In truth, all that avoiding you has taken a toll on my social life. But mostly, things have been better. I smile wider, I laugh louder, and I can’t recall the last time I pulled a Myrtle. But I can’t say I’ve been quite as happy as I’d hoped. I thought you were the only thing holding me back—now I fear there’s more.

Still, everyone says I’m better off: my friends, my sister (once your pal, she too has given you up), and even my doctors, not that my love life is any of their business. Certainly, my parents have been happy enough to see you replaced at family gatherings.

Replaced? Yes, I admit, there have been a few new sweethearts. The Whipped Pastry brownies, the King Arthur Flour vanilla cakes, the flourless peanut butter cookies, the Everybody Eats baguettes, the Food Should Taste Good and PopChips . . . It’s been a whirlwind. You may call it promiscuous, but I prefer “keeping busy.” And, by the way: not to brag, but they’ve been good. Almost as good as . . .

Do you know, gluten, that you cause me physical pain to this day? I dropped all that tissue transglutaminase on your doorstep, but instead of a whole new life I found a donut-hole in my heart. You haunt me; you obsess me.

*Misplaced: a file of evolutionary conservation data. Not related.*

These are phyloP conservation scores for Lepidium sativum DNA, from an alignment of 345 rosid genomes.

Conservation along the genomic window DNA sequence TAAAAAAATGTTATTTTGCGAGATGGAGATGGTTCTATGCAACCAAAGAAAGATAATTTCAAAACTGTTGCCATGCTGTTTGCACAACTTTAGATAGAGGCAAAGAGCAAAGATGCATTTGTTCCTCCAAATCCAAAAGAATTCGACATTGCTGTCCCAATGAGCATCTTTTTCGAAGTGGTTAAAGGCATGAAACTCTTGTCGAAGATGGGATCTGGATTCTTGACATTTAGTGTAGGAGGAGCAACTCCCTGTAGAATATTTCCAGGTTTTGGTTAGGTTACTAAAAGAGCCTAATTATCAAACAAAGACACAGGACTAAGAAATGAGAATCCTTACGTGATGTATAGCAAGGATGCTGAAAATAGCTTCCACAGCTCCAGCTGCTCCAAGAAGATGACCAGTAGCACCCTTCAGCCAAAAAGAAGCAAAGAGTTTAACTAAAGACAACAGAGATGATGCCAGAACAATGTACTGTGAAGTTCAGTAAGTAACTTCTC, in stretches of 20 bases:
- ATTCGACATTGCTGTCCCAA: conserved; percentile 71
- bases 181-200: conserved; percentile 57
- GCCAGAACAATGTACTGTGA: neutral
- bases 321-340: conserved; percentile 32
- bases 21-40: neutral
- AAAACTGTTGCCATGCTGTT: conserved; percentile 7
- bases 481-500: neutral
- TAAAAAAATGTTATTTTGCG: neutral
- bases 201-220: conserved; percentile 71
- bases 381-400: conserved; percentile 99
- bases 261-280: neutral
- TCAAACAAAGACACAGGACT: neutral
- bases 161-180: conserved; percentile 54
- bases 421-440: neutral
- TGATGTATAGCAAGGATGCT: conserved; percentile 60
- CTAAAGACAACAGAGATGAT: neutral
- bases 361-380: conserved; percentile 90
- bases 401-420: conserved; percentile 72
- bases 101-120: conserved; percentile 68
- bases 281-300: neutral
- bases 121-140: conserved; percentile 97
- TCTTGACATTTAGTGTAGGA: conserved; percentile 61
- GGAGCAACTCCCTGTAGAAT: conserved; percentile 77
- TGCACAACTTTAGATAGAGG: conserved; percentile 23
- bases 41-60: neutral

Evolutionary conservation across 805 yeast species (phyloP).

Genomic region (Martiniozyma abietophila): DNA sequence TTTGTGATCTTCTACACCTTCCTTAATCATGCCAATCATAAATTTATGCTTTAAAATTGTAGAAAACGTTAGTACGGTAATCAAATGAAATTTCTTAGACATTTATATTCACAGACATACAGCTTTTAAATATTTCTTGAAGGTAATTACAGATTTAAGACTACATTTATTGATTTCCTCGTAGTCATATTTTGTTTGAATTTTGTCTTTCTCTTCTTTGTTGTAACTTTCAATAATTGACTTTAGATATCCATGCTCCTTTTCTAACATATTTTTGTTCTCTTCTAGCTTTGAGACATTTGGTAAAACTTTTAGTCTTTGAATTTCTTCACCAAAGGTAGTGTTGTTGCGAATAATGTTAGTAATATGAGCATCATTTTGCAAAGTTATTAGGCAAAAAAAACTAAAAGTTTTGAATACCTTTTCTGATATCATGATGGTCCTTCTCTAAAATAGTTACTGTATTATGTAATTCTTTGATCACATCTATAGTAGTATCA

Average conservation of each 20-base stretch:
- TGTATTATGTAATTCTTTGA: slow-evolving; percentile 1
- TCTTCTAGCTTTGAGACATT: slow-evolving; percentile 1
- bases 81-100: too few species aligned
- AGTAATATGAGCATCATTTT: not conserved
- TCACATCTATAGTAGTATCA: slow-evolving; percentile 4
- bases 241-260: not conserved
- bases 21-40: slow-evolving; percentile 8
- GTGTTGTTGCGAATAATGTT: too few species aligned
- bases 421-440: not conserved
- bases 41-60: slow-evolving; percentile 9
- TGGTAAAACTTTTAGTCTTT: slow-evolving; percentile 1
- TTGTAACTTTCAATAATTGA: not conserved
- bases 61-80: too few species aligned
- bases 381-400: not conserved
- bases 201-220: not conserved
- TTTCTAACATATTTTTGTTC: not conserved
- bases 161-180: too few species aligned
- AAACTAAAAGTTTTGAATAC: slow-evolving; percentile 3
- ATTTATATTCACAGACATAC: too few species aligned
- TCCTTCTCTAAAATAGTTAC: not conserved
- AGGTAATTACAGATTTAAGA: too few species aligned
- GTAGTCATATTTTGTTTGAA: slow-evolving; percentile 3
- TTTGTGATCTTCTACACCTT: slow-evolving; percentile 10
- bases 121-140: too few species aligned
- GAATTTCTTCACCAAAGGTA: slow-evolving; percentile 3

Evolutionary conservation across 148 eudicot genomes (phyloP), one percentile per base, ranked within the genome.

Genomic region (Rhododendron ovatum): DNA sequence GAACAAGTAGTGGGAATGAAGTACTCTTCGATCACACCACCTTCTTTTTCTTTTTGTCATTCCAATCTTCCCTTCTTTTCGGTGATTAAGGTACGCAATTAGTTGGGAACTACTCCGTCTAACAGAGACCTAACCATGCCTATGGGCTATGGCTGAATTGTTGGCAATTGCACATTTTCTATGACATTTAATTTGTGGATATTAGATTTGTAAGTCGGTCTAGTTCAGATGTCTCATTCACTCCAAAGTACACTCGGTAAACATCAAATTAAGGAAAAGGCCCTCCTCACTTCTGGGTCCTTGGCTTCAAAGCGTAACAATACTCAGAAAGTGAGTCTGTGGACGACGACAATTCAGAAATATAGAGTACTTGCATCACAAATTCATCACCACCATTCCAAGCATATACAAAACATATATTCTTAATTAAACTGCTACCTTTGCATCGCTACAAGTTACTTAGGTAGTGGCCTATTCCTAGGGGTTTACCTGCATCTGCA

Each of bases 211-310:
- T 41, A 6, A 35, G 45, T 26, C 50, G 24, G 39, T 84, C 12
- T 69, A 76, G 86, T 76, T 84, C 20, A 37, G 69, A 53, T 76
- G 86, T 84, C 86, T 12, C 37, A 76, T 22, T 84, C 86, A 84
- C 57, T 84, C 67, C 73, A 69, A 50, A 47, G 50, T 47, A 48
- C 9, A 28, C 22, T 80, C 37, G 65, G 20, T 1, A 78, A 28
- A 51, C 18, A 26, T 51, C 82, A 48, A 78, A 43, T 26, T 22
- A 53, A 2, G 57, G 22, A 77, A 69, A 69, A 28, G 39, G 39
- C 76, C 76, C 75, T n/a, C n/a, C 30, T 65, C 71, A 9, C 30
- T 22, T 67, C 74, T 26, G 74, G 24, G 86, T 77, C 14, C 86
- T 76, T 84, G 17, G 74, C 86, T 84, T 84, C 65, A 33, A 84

Kindly do not misunderstand. I don’t want you back (several systems in my body wouldn’t stand for it). But here we are, in the thick of the holiday season, and you’re cropping up at all the parties, grinning in that rye old way of yours, trying to get a rise out of me. I hope this isn’t too bold—I can be honest with you, right? We’ve known each other a long time—but just the smell of you makes my mouth water.

I started 2013 with no resolutions, dear gluten, but by the end of January, you’d given me one: stay away—far away—from you. And I’ve been good. I’ve stuck to my guns. It hasn’t even been so hard: it’s in my DNA to hate you.

Still, you and I both know your very purpose is to form bonds, and Stockholmy though it may be, I feel your pull. I’ve scanned too many appealing pictures of you online, eyed you regretfully from across too many crowded rooms. I think I’ve gotten away, then snap! I’m back in the cereal aisle making doe eyes at the Cheerios. Something about you is . . . elastic.

So I wonder if, maybe, I should let you back in. Just a little. A taste. How’s this: At one of those parties, we can both get a little tipsy, and one thing can lead to another, and then for many days to come I can thoroughly regret it as my friends berate me for my lack of will, and I lie in bed, clutch my stomach, and cry for what shall never be. You’re happy, I’m unhappy, and we both get a nice little reminder of my 2014 resolution. Good, right?

I guess what I’m asking is, gluten, what are you doing New Year’s Eve? Because I’ve got a sloppy midnight kiss with your name all over it. All you have to do is show up dressed as a cake pop.

Yours wafflingly,
Molly